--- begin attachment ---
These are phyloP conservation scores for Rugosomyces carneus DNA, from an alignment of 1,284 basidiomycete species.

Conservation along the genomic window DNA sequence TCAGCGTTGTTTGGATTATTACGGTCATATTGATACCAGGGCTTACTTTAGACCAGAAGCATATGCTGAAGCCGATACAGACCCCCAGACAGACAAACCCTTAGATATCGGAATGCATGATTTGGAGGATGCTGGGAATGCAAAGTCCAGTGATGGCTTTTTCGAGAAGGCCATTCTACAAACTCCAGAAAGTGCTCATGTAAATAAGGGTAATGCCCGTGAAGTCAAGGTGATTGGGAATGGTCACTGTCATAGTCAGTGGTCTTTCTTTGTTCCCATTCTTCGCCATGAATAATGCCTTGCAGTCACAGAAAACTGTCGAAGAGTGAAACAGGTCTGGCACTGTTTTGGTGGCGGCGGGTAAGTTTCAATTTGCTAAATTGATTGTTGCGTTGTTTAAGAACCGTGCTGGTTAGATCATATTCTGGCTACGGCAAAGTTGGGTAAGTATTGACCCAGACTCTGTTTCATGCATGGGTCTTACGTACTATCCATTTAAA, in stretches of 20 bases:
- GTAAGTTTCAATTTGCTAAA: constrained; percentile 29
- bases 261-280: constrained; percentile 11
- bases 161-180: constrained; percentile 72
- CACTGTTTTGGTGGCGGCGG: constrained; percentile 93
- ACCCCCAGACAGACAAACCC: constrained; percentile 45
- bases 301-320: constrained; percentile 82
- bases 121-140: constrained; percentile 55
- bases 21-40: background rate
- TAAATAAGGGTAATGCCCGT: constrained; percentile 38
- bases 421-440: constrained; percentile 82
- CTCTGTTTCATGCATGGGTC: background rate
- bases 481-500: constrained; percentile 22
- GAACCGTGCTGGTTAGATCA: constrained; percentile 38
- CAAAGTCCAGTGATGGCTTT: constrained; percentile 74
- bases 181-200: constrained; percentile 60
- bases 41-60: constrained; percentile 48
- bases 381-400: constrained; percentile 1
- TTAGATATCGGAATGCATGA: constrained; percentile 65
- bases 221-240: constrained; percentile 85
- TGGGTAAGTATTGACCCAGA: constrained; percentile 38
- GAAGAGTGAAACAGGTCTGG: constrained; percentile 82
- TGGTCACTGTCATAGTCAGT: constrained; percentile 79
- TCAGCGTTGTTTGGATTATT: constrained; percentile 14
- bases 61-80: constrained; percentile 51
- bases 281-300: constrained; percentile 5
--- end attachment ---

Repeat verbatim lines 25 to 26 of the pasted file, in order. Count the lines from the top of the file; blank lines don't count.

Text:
- TCAGCGTTGTTTGGATTATT: constrained; percentile 14
- bases 61-80: constrained; percentile 51